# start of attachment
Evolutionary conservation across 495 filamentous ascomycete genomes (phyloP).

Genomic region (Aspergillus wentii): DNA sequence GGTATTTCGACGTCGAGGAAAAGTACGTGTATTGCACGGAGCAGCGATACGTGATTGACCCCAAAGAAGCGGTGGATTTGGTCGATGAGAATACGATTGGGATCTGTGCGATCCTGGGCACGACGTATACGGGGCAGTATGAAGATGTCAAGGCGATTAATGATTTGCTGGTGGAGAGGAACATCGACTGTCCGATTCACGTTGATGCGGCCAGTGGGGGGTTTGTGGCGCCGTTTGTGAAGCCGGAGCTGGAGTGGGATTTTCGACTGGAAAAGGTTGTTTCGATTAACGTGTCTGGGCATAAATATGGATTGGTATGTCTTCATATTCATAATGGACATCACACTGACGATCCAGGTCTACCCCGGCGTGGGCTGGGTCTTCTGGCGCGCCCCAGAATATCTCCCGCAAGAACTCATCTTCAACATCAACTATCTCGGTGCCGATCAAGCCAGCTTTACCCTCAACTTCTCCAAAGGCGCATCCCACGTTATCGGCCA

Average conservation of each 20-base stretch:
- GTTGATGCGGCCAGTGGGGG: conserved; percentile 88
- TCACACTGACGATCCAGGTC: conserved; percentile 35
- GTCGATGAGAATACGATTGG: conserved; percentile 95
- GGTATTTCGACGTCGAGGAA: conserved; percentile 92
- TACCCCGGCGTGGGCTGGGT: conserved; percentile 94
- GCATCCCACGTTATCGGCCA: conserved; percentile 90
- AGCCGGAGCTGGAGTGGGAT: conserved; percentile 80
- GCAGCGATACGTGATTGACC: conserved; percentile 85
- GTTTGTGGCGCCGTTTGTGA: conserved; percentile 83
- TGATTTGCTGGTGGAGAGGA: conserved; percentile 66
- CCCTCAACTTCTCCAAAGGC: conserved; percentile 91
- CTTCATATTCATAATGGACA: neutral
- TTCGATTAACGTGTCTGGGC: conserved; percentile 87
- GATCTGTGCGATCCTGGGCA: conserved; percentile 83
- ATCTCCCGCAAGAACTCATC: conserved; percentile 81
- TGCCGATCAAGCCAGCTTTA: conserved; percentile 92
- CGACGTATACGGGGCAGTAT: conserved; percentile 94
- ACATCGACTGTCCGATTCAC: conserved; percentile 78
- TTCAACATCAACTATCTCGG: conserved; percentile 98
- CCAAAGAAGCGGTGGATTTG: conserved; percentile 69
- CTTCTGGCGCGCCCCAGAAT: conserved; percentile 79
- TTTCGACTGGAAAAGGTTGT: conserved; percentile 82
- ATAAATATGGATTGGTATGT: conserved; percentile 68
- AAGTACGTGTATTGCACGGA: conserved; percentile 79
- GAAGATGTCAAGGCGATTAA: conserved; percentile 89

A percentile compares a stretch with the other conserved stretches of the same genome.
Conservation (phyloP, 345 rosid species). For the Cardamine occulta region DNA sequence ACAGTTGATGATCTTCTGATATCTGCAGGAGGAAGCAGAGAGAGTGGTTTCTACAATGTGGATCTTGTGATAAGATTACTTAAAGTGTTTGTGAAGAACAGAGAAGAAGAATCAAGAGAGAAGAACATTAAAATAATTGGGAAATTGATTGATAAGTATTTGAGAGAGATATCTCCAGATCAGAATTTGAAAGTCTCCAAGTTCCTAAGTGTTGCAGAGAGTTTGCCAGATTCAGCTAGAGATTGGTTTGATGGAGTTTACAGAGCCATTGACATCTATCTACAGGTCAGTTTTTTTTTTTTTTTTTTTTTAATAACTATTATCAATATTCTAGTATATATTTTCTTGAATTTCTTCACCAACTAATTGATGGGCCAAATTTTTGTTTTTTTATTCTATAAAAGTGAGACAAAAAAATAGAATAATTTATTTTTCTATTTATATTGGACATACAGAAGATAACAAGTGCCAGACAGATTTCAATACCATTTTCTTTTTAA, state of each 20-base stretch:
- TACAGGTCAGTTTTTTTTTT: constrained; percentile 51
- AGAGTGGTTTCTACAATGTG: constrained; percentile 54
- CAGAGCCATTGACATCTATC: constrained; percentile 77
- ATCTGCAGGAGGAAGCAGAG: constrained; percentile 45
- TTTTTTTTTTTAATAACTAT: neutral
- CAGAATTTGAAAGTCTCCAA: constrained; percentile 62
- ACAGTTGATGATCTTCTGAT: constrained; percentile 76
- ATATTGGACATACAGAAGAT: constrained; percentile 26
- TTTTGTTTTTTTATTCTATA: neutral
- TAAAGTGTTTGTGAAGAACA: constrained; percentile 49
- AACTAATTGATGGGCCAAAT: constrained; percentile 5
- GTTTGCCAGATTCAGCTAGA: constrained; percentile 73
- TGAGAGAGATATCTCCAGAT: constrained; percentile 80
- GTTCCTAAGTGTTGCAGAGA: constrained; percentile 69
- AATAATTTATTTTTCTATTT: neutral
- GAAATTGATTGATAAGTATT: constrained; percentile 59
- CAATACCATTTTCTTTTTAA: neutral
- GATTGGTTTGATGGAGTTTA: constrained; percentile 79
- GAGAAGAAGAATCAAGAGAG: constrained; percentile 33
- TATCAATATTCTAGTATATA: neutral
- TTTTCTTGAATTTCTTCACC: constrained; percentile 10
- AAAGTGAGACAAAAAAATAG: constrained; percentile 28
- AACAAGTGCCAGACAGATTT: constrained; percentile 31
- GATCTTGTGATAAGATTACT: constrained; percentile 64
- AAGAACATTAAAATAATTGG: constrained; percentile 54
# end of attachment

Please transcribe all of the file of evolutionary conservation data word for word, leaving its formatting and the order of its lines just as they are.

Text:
Evolutionary conservation across 495 filamentous ascomycete genomes (phyloP).

Genomic region (Aspergillus wentii): DNA sequence GGTATTTCGACGTCGAGGAAAAGTACGTGTATTGCACGGAGCAGCGATACGTGATTGACCCCAAAGAAGCGGTGGATTTGGTCGATGAGAATACGATTGGGATCTGTGCGATCCTGGGCACGACGTATACGGGGCAGTATGAAGATGTCAAGGCGATTAATGATTTGCTGGTGGAGAGGAACATCGACTGTCCGATTCACGTTGATGCGGCCAGTGGGGGGTTTGTGGCGCCGTTTGTGAAGCCGGAGCTGGAGTGGGATTTTCGACTGGAAAAGGTTGTTTCGATTAACGTGTCTGGGCATAAATATGGATTGGTATGTCTTCATATTCATAATGGACATCACACTGACGATCCAGGTCTACCCCGGCGTGGGCTGGGTCTTCTGGCGCGCCCCAGAATATCTCCCGCAAGAACTCATCTTCAACATCAACTATCTCGGTGCCGATCAAGCCAGCTTTACCCTCAACTTCTCCAAAGGCGCATCCCACGTTATCGGCCA

Average conservation of each 20-base stretch:
- GTTGATGCGGCCAGTGGGGG: conserved; percentile 88
- TCACACTGACGATCCAGGTC: conserved; percentile 35
- GTCGATGAGAATACGATTGG: conserved; percentile 95
- GGTATTTCGACGTCGAGGAA: conserved; percentile 92
- TACCCCGGCGTGGGCTGGGT: conserved; percentile 94
- GCATCCCACGTTATCGGCCA: conserved; percentile 90
- AGCCGGAGCTGGAGTGGGAT: conserved; percentile 80
- GCAGCGATACGTGATTGACC: conserved; percentile 85
- GTTTGTGGCGCCGTTTGTGA: conserved; percentile 83
- TGATTTGCTGGTGGAGAGGA: conserved; percentile 66
- CCCTCAACTTCTCCAAAGGC: conserved; percentile 91
- CTTCATATTCATAATGGACA: neutral
- TTCGATTAACGTGTCTGGGC: conserved; percentile 87
- GATCTGTGCGATCCTGGGCA: conserved; percentile 83
- ATCTCCCGCAAGAACTCATC: conserved; percentile 81
- TGCCGATCAAGCCAGCTTTA: conserved; percentile 92
- CGACGTATACGGGGCAGTAT: conserved; percentile 94
- ACATCGACTGTCCGATTCAC: conserved; percentile 78
- TTCAACATCAACTATCTCGG: conserved; percentile 98
- CCAAAGAAGCGGTGGATTTG: conserved; percentile 69
- CTTCTGGCGCGCCCCAGAAT: conserved; percentile 79
- TTTCGACTGGAAAAGGTTGT: conserved; percentile 82
- ATAAATATGGATTGGTATGT: conserved; percentile 68
- AAGTACGTGTATTGCACGGA: conserved; percentile 79
- GAAGATGTCAAGGCGATTAA: conserved; percentile 89

A percentile compares a stretch with the other conserved stretches of the same genome.
Conservation (phyloP, 345 rosid species). For the Cardamine occulta region DNA sequence ACAGTTGATGATCTTCTGATATCTGCAGGAGGAAGCAGAGAGAGTGGTTTCTACAATGTGGATCTTGTGATAAGATTACTTAAAGTGTTTGTGAAGAACAGAGAAGAAGAATCAAGAGAGAAGAACATTAAAATAATTGGGAAATTGATTGATAAGTATTTGAGAGAGATATCTCCAGATCAGAATTTGAAAGTCTCCAAGTTCCTAAGTGTTGCAGAGAGTTTGCCAGATTCAGCTAGAGATTGGTTTGATGGAGTTTACAGAGCCATTGACATCTATCTACAGGTCAGTTTTTTTTTTTTTTTTTTTTTAATAACTATTATCAATATTCTAGTATATATTTTCTTGAATTTCTTCACCAACTAATTGATGGGCCAAATTTTTGTTTTTTTATTCTATAAAAGTGAGACAAAAAAATAGAATAATTTATTTTTCTATTTATATTGGACATACAGAAGATAACAAGTGCCAGACAGATTTCAATACCATTTTCTTTTTAA, state of each 20-base stretch:
- TACAGGTCAGTTTTTTTTTT: constrained; percentile 51
- AGAGTGGTTTCTACAATGTG: constrained; percentile 54
- CAGAGCCATTGACATCTATC: constrained; percentile 77
- ATCTGCAGGAGGAAGCAGAG: constrained; percentile 45
- TTTTTTTTTTTAATAACTAT: neutral
- CAGAATTTGAAAGTCTCCAA: constrained; percentile 62
- ACAGTTGATGATCTTCTGAT: constrained; percentile 76
- ATATTGGACATACAGAAGAT: constrained; percentile 26
- TTTTGTTTTTTTATTCTATA: neutral
- TAAAGTGTTTGTGAAGAACA: constrained; percentile 49
- AACTAATTGATGGGCCAAAT: constrained; percentile 5
- GTTTGCCAGATTCAGCTAGA: constrained; percentile 73
- TGAGAGAGATATCTCCAGAT: constrained; percentile 80
- GTTCCTAAGTGTTGCAGAGA: constrained; percentile 69
- AATAATTTATTTTTCTATTT: neutral
- GAAATTGATTGATAAGTATT: constrained; percentile 59
- CAATACCATTTTCTTTTTAA: neutral
- GATTGGTTTGATGGAGTTTA: constrained; percentile 79
- GAGAAGAAGAATCAAGAGAG: constrained; percentile 33
- TATCAATATTCTAGTATATA: neutral
- TTTTCTTGAATTTCTTCACC: constrained; percentile 10
- AAAGTGAGACAAAAAAATAG: constrained; percentile 28
- AACAAGTGCCAGACAGATTT: constrained; percentile 31
- GATCTTGTGATAAGATTACT: constrained; percentile 64
- AAGAACATTAAAATAATTGG: constrained; percentile 54